Figure 1: Artist’s impression of a supernova.
A star's metallicity is basically a measure of the star's abundance of elements heavier than hydrogen and helium. J031300 is the most metal-poor star known to date. It also has an unusually low iron-to-hydrogen abundance ratio of only ~0.0000001. J031300 is suspected to have formed from the debris of the first supernovae explosions in the early universe. The first stars in the universe are comprised entirely of hydrogen and helium. These stars are known as Population III stars. They are predicted to be very massive and end their lives in supernovae explosions, seeding the early universe with the first nucleosynthetic yields of heavy elements.
The most metal-poor stars known in the present universe might be the direct descendents of Population III stars. Simulations performed by Chen et al. (2016) of supernovae explosions of Population III stars with 12 and 60 times the mass of the Sun indicate that they produce nucleosynthetic elemental yields that fit quite well with the abundance of metals measured for J031300. Furthermore, the simulations suggest that the fall back of iron-group elements into the newly formed black hole or neutron star following a supernova explosion can explain the remarkably low iron-to-hydrogen abundance ratio of J031300. More observations of such extremely metal-poor stars in the present universe might shed light on the properties of the first stars in the universe.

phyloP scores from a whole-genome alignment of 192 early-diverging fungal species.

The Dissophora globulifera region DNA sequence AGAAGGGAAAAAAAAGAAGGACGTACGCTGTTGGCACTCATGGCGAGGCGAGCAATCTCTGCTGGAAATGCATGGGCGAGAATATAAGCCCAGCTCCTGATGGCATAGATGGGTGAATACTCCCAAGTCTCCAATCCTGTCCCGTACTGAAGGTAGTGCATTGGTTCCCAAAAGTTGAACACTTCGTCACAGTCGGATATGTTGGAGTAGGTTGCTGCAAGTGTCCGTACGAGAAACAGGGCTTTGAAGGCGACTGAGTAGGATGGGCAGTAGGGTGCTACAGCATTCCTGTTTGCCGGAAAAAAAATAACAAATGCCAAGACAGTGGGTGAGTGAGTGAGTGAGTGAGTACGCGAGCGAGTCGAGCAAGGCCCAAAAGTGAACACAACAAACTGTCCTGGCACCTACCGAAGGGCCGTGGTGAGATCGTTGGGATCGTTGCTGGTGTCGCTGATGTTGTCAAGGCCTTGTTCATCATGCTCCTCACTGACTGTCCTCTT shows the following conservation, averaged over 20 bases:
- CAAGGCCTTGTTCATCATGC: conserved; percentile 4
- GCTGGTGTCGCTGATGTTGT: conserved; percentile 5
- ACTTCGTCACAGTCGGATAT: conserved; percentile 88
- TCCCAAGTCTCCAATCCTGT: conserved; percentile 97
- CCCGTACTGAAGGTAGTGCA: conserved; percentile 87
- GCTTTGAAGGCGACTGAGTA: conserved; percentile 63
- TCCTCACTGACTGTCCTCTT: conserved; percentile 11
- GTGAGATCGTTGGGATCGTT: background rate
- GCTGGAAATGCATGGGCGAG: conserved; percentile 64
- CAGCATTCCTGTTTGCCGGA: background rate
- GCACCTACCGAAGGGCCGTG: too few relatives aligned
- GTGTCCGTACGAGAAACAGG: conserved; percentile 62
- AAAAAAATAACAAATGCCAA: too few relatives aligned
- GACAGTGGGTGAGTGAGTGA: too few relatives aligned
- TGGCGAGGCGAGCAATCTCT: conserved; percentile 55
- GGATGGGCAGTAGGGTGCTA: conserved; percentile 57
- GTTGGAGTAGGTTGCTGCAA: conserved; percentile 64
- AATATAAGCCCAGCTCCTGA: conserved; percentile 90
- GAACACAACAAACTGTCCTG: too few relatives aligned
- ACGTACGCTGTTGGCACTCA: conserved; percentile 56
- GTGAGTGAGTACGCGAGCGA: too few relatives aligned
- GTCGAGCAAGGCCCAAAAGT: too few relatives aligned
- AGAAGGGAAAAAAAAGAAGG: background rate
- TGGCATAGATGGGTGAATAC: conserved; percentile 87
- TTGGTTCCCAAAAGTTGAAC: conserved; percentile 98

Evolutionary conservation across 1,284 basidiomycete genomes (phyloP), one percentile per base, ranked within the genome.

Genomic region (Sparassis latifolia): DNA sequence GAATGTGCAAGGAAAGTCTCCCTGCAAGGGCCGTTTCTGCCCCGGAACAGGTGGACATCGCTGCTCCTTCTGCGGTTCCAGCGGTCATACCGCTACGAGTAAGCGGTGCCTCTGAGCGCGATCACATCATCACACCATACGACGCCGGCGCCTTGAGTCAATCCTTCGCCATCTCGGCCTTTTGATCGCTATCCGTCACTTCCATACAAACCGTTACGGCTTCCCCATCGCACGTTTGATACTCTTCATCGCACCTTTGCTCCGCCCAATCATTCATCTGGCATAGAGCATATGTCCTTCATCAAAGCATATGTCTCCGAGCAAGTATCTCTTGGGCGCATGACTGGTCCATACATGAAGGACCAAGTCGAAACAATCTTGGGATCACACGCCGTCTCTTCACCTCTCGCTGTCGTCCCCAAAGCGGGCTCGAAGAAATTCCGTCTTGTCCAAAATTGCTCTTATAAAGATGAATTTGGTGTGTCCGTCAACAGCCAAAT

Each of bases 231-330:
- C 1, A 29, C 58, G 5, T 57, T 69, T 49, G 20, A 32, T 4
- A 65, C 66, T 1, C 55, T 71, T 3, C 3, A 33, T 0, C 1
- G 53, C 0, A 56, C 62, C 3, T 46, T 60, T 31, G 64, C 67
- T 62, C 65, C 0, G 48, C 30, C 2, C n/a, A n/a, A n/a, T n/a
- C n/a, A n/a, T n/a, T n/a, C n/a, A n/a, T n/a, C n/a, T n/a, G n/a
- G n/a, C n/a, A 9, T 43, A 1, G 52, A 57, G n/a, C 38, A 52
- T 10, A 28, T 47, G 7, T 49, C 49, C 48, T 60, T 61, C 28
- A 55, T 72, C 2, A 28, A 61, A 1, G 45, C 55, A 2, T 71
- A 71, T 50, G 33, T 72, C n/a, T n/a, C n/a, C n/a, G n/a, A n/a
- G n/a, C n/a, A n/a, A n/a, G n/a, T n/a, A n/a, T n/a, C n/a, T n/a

Figure 2: Simulated nucleosynthetic elemental yields for supernovae explosions of Population III stars with 12 (Z12) and 60 (Z60) times the mass of the Sun in comparison with the abundance of metals measured for J031300. Chen et al. (2016)
Chen et al. (2016), “Low Energy Population III Supernovae and the Origin of the Extremely Metal-Poor Star SMSS J031300.36-670839.3”, arXiv:1601.06896 [astro-ph.HE]